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FTC – Easy-to-pick “smart” locks gush personal data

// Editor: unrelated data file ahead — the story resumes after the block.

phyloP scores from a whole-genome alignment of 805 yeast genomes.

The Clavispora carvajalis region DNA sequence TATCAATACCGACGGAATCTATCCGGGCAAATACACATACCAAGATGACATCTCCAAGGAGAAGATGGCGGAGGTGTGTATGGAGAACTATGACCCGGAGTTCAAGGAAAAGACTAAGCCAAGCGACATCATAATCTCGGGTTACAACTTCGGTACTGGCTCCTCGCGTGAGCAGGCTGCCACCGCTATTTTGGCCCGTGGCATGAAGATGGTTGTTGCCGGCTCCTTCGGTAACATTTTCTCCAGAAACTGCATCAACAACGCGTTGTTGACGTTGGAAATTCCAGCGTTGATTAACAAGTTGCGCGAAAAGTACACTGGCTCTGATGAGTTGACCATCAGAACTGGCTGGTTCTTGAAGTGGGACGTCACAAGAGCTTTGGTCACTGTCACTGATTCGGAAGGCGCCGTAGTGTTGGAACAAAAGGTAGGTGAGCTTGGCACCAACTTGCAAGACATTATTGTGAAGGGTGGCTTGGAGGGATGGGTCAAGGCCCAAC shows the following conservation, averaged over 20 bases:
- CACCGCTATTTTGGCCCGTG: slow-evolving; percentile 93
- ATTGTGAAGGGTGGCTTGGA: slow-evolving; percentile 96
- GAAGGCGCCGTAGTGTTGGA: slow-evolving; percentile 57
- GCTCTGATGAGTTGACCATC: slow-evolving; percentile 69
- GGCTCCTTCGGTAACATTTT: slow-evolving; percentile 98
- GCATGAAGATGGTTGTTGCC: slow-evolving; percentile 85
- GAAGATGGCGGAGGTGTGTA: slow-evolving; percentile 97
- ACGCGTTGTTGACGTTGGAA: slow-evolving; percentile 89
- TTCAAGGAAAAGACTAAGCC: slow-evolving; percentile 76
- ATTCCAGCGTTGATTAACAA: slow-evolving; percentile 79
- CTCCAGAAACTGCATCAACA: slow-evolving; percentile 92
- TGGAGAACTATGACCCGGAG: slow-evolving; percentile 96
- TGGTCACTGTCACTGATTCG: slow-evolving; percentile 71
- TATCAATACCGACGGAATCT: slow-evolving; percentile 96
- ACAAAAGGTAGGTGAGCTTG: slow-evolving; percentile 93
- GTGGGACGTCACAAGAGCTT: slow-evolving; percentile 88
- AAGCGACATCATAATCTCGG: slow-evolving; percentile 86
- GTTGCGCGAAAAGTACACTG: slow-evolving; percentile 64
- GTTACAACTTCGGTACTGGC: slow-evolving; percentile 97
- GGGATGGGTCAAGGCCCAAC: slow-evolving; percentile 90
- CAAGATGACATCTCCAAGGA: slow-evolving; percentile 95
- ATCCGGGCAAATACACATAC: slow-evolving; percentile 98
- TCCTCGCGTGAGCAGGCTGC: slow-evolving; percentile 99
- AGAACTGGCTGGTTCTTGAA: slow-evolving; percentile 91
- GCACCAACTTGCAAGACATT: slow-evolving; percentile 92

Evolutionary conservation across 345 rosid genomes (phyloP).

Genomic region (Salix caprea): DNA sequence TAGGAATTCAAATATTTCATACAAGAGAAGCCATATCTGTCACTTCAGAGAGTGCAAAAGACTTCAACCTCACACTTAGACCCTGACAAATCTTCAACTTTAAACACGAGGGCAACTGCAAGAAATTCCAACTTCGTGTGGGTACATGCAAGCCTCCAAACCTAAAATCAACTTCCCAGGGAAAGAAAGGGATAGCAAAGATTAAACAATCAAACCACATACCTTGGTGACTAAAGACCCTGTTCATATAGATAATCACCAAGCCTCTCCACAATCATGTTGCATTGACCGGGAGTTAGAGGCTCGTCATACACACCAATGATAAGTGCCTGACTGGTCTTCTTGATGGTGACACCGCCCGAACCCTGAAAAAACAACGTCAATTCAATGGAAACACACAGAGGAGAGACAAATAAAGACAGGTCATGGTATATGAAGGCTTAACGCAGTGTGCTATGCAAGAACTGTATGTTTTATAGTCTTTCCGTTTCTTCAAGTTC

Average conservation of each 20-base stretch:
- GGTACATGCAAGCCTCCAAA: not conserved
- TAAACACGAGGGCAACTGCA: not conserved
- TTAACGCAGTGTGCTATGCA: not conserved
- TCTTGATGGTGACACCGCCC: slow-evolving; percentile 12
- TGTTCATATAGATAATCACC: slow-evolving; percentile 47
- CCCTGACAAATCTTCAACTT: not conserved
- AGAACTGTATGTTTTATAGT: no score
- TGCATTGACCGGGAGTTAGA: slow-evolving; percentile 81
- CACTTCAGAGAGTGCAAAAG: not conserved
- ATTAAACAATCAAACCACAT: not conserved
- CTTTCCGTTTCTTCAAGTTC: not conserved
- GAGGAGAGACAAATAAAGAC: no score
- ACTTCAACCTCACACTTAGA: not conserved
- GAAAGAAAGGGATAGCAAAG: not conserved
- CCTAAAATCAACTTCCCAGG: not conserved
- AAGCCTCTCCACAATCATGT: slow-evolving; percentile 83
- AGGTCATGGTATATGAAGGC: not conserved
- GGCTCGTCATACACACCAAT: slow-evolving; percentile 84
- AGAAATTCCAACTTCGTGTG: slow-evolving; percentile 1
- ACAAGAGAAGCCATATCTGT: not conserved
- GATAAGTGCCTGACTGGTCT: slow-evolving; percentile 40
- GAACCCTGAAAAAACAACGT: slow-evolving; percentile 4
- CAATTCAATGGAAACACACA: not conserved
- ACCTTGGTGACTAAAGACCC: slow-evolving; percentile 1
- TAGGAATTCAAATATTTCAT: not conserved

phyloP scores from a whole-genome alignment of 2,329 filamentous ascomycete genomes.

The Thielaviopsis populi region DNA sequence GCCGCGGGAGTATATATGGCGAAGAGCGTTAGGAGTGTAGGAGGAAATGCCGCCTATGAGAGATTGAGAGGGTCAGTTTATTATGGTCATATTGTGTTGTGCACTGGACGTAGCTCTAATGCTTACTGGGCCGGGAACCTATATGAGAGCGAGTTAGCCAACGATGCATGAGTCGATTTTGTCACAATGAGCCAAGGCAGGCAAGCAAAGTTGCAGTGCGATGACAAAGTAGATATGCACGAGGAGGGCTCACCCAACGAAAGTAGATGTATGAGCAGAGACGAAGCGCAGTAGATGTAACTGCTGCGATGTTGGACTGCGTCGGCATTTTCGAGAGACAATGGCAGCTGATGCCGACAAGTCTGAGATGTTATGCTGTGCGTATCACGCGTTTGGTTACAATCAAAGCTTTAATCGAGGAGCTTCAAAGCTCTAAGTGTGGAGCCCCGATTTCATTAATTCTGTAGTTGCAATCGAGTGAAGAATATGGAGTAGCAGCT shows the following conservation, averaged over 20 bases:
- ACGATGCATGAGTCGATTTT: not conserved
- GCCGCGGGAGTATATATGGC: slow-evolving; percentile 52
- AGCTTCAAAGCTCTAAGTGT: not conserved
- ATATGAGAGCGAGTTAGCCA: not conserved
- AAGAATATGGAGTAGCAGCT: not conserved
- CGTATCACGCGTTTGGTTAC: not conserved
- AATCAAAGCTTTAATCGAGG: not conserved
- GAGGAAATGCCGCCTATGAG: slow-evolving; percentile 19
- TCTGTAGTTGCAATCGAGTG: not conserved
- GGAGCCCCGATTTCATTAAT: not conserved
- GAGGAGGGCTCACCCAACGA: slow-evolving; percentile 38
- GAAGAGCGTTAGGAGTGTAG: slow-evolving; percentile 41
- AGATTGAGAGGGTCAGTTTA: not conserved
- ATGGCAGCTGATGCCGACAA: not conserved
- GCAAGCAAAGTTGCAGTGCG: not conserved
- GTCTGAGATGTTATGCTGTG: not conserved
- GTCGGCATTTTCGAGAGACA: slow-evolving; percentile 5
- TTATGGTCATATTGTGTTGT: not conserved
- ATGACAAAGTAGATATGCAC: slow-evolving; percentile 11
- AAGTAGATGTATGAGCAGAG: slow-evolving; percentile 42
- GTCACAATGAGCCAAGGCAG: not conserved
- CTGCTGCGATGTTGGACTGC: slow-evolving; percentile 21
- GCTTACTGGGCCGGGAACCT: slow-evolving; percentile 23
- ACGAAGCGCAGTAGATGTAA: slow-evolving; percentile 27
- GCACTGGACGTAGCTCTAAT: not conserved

Ars Technica: “A padlock—whether it uses a combination, a key, or “smart” tech—has exactly one job: to keep your stuff safe so other people can’t get it. Tapplock, Inc., based in Canada, produces such a product. The company’s locks unlock with a fingerprint or an app connected by Bluetooth to your phone. Unfortunately, the Federal Trade Commission said, the locks are full of both digital and physical vulnerabilities that leave users’ stuff, and data, at risk. The FTC’s complaint (PDF) against Tapplock, released Monday, basically alleges that the company misrepresented itself, because it marketed its products as secure and tested when they were neither. A product—any product—simply being kind of crappy doesn’t necessarily fall under the FTC’s purview. Saying untrue things about your product in your advertisement or privacy policy, however, will make the commission very unhappy with you indeed. “We allege that Tapplock promised that its Internet-connected locks were secure, but in fact the company failed to even test if that claim was true,” Andrew Smith, director of the FTC’s Bureau of Consumer Protection, said in a written statement. “Tech companies should remember the basics—when you promise security, you need to deliver security.”…”

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